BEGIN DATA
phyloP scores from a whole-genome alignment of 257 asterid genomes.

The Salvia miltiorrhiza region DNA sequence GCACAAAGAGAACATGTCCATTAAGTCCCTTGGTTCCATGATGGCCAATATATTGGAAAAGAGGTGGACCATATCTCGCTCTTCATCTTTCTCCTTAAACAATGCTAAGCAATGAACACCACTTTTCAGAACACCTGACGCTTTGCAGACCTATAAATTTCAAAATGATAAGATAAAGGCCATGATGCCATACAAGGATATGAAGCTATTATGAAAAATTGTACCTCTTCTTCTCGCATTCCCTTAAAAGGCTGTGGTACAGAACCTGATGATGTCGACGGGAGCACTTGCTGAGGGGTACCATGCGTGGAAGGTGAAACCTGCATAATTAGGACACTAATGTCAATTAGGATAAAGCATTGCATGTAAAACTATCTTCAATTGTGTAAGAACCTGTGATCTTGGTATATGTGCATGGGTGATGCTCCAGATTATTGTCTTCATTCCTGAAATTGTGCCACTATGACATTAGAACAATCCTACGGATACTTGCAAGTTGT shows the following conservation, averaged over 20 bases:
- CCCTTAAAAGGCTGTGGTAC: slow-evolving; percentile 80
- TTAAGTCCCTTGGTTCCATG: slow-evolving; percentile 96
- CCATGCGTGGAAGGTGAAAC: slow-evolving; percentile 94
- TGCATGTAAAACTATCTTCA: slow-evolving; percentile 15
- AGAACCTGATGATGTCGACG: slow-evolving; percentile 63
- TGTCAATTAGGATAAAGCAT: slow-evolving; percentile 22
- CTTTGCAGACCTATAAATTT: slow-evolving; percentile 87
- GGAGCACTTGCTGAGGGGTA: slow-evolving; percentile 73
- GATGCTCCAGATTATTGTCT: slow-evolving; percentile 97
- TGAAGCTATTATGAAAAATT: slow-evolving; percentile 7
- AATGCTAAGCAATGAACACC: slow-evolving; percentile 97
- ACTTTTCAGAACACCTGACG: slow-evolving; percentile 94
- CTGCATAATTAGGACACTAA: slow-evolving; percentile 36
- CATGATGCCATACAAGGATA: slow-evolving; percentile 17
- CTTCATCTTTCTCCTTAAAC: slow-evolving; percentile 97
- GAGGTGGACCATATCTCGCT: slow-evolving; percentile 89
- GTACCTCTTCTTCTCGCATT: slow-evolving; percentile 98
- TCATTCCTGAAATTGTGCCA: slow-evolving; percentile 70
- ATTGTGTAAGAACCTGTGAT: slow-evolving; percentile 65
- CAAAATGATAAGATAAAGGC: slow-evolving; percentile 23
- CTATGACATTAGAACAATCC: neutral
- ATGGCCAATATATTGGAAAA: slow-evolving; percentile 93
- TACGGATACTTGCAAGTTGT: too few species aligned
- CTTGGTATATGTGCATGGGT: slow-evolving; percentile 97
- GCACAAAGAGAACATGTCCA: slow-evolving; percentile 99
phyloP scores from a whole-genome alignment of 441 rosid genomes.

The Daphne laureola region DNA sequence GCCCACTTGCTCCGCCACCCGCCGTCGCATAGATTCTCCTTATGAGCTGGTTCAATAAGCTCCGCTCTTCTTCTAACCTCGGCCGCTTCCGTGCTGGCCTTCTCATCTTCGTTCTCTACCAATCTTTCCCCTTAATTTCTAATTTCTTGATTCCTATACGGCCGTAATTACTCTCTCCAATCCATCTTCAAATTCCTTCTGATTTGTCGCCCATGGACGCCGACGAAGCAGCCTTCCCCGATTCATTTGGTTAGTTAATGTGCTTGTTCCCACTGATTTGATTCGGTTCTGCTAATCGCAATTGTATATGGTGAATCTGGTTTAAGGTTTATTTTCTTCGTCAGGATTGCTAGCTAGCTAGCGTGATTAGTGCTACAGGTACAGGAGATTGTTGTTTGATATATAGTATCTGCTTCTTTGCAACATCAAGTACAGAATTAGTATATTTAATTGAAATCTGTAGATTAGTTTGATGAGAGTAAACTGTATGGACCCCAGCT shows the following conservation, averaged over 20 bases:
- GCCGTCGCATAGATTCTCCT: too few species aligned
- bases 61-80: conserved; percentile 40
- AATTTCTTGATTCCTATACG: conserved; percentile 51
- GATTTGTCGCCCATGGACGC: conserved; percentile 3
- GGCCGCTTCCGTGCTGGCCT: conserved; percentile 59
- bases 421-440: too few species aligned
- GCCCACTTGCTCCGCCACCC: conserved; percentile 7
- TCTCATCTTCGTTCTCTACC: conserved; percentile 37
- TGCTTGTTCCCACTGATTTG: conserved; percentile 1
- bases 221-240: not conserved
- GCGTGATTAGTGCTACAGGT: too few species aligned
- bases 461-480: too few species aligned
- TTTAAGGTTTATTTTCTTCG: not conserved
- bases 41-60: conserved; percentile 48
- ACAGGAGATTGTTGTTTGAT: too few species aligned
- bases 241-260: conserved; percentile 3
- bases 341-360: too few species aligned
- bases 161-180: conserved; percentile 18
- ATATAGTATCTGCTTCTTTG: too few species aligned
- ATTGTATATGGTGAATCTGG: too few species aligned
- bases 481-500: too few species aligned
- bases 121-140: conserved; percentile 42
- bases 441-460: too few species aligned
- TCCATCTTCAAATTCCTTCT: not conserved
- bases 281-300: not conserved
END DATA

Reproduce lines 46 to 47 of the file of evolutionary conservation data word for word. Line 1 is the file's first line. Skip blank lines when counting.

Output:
- bases 341-360: too few species aligned
- bases 161-180: conserved; percentile 18